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Adapting an NSF-Funded Professional Skills Curriculum to Train Engineers in Industry: A Case Study

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Conference

2021 ASEE Virtual Annual Conference Content Access

Location

Virtual Conference

Publication Date

July 26, 2021

Start Date

July 26, 2021

End Date

July 19, 2022

Conference Session

Career Advancement Through Engineering Leadership Development

Tagged Division

Engineering Leadership Development

Page Count

14

DOI

10.18260/1-2--36648

Permanent URL

https://peer.asee.org/36648

Download Count

174

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Paper Authors

biography

Dirk Joel-Luchini Colbry Michigan State University

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Dr. Dirk Colbry is a faculty member in the Department of Computational Mathematics, Science and Engineering (CMSE) at Michigan State University. Dr. Colbry earned his Ph.D. in Computer Science and his principle areas of research include machine vision and pattern recognition (specializing in scientific imaging). Dr. Colbry also conducts research in computational education and high performance computing. From 2009 until 2015, Dr. Colbry worked for the Institute for Cyber-Enabled Research (iCER) as a computational consultant and Director of the HPCC. Dr. Colbry collaborates with scientists from multiple disciplines including Engineering, Toxicology, Plant and Soil Sciences, Zoology, Mathematics, Statistics and Biology. Recent projects include research in Image Phenomics; developing a commercially-viable large scale, cloud based image pathology tool; and helping develop methods for measuring the Carbon stored inside of soil. Dr. Colbry has taught a range of courses, including; communication "soft" skills, tools for computational modeling, Numerical Linear Algebra, microprocessors, artificial intelligence, scientific image analysis, compilers, exascale programing, and courses in program and algorithm analysis.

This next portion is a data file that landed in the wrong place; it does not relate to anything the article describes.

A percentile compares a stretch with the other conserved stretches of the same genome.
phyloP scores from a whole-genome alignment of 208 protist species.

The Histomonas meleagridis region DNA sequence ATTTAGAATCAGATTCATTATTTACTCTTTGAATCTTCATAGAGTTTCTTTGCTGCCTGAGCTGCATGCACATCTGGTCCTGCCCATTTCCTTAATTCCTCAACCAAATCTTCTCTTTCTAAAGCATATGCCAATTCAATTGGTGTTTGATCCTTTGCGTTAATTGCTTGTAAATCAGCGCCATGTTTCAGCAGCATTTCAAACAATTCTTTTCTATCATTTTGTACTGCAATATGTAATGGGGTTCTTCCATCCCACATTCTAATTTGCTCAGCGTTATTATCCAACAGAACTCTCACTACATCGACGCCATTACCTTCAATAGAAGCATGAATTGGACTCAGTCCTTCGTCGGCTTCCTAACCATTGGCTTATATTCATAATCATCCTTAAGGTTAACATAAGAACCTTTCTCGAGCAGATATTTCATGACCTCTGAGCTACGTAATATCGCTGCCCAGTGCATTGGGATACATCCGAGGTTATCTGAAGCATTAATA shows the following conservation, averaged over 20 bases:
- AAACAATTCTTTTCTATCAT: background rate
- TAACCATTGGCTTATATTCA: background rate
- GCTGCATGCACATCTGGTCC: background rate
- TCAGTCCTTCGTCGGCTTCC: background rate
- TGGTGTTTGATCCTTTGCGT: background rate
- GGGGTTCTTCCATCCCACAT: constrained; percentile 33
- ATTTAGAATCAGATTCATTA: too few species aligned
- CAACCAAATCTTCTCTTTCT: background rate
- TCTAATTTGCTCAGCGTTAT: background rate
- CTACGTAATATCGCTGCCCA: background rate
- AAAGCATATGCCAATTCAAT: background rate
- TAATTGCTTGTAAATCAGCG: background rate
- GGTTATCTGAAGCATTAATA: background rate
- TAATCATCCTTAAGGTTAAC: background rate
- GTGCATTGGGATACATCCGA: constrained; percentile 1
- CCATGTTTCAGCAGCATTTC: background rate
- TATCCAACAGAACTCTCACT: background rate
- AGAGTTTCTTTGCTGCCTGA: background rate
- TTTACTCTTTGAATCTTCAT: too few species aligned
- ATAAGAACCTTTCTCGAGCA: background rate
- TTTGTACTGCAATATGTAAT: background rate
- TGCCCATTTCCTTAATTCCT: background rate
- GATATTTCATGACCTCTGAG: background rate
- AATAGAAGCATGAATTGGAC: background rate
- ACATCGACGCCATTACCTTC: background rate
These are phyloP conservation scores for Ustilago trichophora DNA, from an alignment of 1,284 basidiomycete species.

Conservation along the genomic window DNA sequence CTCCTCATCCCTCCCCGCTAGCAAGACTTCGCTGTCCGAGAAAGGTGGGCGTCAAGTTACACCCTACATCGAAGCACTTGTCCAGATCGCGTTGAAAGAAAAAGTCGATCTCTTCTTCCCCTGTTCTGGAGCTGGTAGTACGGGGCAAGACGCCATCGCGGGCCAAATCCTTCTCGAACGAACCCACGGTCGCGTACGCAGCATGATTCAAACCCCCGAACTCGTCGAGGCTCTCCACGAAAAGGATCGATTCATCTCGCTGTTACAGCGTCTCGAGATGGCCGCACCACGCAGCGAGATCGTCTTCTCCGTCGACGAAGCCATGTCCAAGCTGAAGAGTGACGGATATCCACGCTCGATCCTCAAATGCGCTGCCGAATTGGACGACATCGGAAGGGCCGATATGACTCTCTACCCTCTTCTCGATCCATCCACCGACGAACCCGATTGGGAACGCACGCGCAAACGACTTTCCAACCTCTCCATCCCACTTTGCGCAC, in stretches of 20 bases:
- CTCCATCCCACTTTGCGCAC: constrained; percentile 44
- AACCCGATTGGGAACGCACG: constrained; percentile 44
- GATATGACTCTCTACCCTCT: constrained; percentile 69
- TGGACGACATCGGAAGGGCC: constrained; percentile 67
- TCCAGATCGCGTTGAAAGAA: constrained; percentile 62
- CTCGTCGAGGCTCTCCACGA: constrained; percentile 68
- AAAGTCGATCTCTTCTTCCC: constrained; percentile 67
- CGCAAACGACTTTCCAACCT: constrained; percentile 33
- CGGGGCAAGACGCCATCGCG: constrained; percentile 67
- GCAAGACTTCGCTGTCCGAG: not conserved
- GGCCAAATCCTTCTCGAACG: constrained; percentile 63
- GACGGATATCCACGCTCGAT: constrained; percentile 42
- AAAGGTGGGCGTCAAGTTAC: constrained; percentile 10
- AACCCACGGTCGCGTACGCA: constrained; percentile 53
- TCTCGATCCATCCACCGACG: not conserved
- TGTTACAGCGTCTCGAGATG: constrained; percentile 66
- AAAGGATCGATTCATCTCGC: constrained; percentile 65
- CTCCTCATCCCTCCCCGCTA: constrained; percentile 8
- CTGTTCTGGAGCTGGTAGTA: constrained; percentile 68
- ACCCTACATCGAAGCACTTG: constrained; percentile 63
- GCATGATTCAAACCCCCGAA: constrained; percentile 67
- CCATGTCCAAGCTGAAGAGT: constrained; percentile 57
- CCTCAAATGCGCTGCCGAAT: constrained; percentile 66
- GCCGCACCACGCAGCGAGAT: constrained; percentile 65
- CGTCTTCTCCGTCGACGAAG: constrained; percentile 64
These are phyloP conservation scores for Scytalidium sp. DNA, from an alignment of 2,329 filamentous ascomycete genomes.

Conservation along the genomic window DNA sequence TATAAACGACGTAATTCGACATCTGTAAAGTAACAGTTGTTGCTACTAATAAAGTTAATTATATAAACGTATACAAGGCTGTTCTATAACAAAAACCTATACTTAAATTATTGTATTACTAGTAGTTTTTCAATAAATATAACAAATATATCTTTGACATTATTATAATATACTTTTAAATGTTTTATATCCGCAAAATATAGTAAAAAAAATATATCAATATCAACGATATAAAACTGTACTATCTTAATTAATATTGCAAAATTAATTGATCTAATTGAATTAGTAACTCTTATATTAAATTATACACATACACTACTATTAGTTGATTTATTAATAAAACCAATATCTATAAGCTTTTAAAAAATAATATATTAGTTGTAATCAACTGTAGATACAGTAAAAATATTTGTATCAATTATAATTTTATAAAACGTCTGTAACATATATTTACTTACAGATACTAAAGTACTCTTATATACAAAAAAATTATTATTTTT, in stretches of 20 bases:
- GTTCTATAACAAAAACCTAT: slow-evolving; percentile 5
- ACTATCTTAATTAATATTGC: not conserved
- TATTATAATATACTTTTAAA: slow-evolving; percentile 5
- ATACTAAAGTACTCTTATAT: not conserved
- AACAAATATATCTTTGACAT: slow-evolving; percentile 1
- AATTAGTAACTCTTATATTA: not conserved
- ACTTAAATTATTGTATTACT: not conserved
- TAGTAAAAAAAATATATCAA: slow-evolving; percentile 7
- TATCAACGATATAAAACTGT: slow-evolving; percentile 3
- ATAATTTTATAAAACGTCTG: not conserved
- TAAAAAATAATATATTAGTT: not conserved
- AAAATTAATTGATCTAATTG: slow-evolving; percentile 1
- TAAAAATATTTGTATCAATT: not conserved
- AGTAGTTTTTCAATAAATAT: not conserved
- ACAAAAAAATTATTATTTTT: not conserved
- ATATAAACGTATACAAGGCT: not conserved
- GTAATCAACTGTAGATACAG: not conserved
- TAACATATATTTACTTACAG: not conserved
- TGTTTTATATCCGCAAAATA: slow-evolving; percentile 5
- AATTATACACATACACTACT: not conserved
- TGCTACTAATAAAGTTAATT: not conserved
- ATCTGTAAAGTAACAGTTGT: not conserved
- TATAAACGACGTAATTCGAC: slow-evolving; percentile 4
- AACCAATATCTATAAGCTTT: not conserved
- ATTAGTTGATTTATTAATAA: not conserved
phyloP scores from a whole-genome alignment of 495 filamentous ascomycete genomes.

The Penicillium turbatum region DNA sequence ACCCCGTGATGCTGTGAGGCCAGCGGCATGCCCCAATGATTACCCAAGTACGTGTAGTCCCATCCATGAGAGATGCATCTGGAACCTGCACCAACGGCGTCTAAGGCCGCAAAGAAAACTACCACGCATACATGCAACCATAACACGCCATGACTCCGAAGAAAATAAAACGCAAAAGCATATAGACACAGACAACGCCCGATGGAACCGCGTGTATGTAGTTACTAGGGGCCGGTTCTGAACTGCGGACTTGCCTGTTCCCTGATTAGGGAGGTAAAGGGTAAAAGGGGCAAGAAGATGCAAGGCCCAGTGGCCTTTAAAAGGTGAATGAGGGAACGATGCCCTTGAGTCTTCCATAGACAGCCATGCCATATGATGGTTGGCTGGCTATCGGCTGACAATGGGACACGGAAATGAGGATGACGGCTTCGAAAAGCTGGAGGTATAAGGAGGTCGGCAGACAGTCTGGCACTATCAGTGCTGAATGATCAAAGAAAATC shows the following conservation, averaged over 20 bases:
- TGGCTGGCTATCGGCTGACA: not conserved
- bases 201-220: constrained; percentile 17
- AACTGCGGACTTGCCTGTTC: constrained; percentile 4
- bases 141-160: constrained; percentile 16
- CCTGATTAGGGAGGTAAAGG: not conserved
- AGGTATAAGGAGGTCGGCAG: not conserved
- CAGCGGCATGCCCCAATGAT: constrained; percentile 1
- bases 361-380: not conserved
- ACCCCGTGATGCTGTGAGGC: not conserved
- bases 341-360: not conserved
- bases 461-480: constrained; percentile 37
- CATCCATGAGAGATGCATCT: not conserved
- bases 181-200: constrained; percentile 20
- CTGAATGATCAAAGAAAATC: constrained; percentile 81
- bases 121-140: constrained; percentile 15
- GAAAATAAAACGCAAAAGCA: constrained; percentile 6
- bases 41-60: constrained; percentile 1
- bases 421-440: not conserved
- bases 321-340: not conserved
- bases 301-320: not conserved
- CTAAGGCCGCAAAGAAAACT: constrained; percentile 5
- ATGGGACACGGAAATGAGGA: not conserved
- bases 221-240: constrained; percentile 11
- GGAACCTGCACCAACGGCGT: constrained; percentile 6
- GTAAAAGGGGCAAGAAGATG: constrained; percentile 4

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biography

Katy Luchini-Colbry Michigan State University

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Katy Luchini-Colbry is the Assistant Dean for Graduate Student Services at the College of Engineering at Michigan State University, where she completed degrees in political theory and computer science. A recipient of a NSF Graduate Research Fellowship, she earned Ph.D. and M.S.E. in computer science and engineering from the University of Michigan. She has published more than two dozen peer-reviewed works related to her interests in educational technology and enhancing undergraduate education through hands-on learning. Luchini-Colbry is also the Director of the Engineering Futures Program of Tau Beta Pi, the Engineering Honor Society, which provides interactive seminars on interpersonal communications and problem solving skills for engineering students across the U.S.

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Abstract